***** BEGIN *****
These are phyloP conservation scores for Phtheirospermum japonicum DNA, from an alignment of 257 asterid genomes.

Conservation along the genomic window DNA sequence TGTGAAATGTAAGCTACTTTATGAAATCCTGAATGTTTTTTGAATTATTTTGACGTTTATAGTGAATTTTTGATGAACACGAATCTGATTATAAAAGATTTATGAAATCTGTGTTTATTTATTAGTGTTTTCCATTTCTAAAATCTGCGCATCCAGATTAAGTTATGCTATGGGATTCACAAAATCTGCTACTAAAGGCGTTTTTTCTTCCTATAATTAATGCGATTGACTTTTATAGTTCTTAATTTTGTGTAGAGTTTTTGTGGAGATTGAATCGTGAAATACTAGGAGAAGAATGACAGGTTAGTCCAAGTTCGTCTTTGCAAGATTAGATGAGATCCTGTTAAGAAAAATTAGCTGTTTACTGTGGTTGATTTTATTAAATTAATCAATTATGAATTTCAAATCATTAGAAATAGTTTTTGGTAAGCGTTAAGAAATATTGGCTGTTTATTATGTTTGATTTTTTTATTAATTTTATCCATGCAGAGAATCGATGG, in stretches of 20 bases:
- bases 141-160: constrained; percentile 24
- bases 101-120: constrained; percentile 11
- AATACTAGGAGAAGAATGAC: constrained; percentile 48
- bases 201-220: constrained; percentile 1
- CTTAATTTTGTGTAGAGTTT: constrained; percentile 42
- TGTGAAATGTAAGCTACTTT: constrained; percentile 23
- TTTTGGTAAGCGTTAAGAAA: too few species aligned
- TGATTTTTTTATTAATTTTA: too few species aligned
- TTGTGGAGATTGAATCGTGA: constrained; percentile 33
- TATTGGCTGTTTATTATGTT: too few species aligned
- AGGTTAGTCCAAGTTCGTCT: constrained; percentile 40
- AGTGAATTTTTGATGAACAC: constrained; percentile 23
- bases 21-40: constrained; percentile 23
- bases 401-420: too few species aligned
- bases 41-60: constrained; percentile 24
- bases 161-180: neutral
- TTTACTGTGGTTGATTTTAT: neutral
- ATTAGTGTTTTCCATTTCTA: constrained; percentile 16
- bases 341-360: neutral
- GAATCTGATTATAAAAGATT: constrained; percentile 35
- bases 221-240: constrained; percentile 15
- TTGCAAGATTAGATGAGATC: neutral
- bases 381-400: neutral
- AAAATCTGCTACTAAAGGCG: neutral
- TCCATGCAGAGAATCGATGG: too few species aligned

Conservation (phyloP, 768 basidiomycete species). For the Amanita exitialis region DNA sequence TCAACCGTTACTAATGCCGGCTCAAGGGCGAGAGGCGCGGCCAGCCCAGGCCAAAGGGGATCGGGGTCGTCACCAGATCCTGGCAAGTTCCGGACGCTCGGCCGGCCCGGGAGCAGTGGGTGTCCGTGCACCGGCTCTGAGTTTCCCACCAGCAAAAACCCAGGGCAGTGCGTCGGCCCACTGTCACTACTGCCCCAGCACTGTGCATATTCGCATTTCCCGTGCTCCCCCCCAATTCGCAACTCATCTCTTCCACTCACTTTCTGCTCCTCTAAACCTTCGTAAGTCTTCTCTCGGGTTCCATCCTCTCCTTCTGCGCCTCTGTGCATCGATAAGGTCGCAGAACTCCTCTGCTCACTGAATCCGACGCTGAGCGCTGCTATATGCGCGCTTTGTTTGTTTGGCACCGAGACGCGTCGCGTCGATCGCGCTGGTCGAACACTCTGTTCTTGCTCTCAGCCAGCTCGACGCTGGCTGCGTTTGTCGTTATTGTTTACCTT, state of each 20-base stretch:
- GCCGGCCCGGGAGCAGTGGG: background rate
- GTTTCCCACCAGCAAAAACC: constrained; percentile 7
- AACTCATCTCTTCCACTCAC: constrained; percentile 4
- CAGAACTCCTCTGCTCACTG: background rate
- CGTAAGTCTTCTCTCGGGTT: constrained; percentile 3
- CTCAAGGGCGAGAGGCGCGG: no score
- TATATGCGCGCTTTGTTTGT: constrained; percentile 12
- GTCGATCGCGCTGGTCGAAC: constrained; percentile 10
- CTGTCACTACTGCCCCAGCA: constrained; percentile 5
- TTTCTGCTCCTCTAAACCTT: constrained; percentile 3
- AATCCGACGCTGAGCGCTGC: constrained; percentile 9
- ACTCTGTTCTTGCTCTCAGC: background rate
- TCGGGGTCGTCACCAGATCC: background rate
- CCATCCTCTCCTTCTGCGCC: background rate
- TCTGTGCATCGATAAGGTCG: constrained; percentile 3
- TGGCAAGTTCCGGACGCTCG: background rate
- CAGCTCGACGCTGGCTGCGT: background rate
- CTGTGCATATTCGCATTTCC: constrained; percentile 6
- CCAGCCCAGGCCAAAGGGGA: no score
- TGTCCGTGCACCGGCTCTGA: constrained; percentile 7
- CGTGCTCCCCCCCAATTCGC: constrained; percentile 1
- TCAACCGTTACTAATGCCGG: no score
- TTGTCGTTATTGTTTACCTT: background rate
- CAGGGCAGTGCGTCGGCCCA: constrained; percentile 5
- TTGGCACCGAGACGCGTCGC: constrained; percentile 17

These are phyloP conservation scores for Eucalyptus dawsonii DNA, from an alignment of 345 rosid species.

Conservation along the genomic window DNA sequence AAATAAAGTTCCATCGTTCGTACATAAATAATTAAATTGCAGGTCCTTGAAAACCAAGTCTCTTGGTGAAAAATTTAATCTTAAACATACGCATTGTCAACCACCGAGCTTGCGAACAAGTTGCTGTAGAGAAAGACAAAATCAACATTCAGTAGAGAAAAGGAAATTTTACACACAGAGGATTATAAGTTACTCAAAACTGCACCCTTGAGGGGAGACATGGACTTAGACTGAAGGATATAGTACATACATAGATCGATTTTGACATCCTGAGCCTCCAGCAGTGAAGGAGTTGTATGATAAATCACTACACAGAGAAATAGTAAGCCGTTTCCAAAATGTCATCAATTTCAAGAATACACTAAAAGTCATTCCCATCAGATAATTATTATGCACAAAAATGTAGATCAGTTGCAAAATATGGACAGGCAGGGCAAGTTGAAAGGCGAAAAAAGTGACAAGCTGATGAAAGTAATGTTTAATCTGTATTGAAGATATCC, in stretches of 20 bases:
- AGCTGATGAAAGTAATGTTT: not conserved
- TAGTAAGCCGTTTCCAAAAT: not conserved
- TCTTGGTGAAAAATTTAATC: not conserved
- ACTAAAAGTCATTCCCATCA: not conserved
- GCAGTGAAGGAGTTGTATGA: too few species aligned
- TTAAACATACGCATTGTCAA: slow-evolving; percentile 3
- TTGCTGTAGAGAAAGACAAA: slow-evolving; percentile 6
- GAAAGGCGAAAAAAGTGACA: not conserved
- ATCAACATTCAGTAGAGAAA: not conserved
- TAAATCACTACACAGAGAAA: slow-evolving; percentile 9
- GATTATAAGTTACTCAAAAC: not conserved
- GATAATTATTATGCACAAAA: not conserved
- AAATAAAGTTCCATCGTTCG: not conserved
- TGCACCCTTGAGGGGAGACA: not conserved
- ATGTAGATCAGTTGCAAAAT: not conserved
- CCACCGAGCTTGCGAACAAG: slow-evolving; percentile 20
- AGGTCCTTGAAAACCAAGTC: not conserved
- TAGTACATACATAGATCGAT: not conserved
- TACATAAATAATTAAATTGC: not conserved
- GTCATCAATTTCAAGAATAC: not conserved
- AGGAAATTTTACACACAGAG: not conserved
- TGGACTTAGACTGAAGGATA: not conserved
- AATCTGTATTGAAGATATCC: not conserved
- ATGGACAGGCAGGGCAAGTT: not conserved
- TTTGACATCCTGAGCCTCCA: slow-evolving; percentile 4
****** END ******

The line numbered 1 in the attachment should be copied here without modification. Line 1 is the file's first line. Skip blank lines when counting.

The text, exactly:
These are phyloP conservation scores for Phtheirospermum japonicum DNA, from an alignment of 257 asterid genomes.